Rishi Kapoor, Dharmendra win awards at film festivalMarch 14th, 2008 - 11:56 pm ICT by admin
Mumbai, March 14 (IANS) Call it a coincidence or good work. Bollywood heartthrob of the 1980s, Rishi Kapoor is the only actor honoured with two Lifetime Achievement Awards within a span of one month, in recognition for his contributions to the Hindi cinema. Kapoor, the original teenage hero who had a Bollywood career spanning four decades, received the first honour at the 53rd Filmfare Award late last month, followed by the 10th International Film Festival, Mumbai, MAMI, which ended Friday.
Since his debut as a child actor in his father Raj Kapoor’s magnum opus “Mera Neem Joker,” Rishi Kapoor blitzed across the Indian screen as a teenage hero again in his father’s spectacular hit “Bobby,” He has played a wide variety of roles in the last four decades with distinction.
Kapoor, naturally, was overwhelmed with all the attention focused on him after a period of lull in his career.
“I am touched, very much touched,” Kapoor said in a choked voice as his father’s contemporary, the inimitable and irrepressible Bollywood star-director-writer-producer Dev Anand, handed over the award to him at the closing ceremony of the 10th International Film Festival, Mumbai.
The veteran swashbuckling hero of the ’70s and ’80s, Dharmendra was also accorded the similar honour by the Mumbai Academy of the Moving Images (MAMI), the organizer of the festival.
To the 72-year old actor, who came from rural Punjab and then lorded over the glamour world of movies, the Lifetime Achievement Award means a lot, particularly because in his four-decade-long stint the awards had always eluded him at thep peak of his career. He got the Filmfare’s Lifetime Achievement Award in 1997.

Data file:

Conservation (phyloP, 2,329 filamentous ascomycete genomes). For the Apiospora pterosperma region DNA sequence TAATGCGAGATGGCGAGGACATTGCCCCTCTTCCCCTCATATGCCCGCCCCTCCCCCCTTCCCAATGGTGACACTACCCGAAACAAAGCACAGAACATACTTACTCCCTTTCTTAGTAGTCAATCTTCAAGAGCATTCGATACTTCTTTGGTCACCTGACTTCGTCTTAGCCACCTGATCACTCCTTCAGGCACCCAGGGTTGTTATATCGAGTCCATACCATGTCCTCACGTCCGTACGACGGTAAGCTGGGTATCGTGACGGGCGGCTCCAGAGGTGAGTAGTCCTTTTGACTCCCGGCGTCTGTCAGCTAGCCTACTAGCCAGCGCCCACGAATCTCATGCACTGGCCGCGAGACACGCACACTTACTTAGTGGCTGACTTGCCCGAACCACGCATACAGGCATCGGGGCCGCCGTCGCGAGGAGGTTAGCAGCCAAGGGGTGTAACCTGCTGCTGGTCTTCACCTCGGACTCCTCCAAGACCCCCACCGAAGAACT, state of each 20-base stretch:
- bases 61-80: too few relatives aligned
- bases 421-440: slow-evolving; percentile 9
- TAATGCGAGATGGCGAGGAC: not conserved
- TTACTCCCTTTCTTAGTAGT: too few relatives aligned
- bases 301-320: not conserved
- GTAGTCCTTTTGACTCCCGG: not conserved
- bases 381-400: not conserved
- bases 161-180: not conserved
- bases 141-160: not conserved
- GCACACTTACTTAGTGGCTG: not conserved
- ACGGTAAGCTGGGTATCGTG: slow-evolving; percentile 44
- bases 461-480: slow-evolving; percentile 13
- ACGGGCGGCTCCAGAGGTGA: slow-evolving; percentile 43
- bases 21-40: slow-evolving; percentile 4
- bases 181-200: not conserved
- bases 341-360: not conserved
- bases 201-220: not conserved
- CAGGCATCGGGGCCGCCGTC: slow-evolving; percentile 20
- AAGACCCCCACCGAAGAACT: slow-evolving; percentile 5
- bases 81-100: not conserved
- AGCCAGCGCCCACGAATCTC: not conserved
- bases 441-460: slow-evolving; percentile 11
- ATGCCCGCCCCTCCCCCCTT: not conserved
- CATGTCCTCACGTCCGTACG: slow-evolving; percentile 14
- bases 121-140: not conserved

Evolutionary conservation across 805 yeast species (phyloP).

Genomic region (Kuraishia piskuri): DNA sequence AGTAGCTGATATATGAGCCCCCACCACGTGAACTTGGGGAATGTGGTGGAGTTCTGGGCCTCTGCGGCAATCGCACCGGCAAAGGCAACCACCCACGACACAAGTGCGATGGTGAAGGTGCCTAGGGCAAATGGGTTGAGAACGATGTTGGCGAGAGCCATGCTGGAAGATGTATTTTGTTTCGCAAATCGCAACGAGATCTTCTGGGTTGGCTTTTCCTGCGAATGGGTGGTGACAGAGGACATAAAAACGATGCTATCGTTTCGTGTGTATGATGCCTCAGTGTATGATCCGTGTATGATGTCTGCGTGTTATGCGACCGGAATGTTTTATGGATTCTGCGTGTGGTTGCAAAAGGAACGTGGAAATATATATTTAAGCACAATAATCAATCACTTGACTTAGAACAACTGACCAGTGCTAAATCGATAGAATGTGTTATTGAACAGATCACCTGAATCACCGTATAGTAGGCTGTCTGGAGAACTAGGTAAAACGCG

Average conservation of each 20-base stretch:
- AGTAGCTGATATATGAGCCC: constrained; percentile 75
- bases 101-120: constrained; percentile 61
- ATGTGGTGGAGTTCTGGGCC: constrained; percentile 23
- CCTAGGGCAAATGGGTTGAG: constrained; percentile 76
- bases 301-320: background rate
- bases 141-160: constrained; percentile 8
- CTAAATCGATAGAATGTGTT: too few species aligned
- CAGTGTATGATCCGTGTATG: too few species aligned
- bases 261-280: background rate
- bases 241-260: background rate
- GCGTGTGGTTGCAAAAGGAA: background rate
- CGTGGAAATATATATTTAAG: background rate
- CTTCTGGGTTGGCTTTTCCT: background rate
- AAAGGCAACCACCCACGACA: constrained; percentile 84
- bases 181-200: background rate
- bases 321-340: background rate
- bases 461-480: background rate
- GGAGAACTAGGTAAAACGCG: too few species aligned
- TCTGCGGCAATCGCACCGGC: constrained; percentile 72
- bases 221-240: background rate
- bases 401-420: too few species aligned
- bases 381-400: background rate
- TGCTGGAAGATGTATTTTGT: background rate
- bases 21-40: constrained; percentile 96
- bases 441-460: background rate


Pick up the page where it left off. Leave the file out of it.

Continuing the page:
“I am indebted to the trustees of the MAMI that they thought me fit for this rare honour. For me, this award is priceless,” said the veteran actor.
The MAMI also honoured two other veterans, lyricist Gulzar and sound-recordist Hitendra Ghosh, bestowing them with the Lifetime Achievement Awards.
When a five-member international jury and a three-member FIPRESCI (international critics organization) jury selected the Marathi movie, “Tingya,” produced with a modest budget by television veteran Ravi Rai for Small Town Boy Productions, it was hailed as the best choice.
The movie is about a village boy (Sharad Goekar) and his bull and psychological trauma he goes through when it is sent to the slaughter house to get another one in exchange.
Written and directed by Mangesh Hadawale, the movie had already received a host of local and international awards. It has been dubbed in 67 languages.
Director Shivaji Chandrabhushan’s “Frozen” received a Special Prize.
The jury also made a special mention of actress Swati Sen for her role in “Antwardanda” and Darsheel Safary, the child actor who endeared himself to the audience for enacting a dyslexia-afflicted child in Aamir Khan’s “Taare Zameen Par’.
In order to nurture fresh talent and provide a platform to new generation of filmmakers, Bollywood actress Jaya Bachchan, who is one of the trustees of the MAMI, introduced a new section called ‘Dimensions Mumbai’ in the festival this year.
Digital movies under five minutes of duration, depicting various aspects of life in Mumbai, were invited for this section.
“Vaapsi,”directed by Srinivas Sunderrajan, was adjudged the best entry and director received a cash prize of Rs.100,000 which was handed over to him by Bollywood diva Ashwarya Rai-Bachchan.
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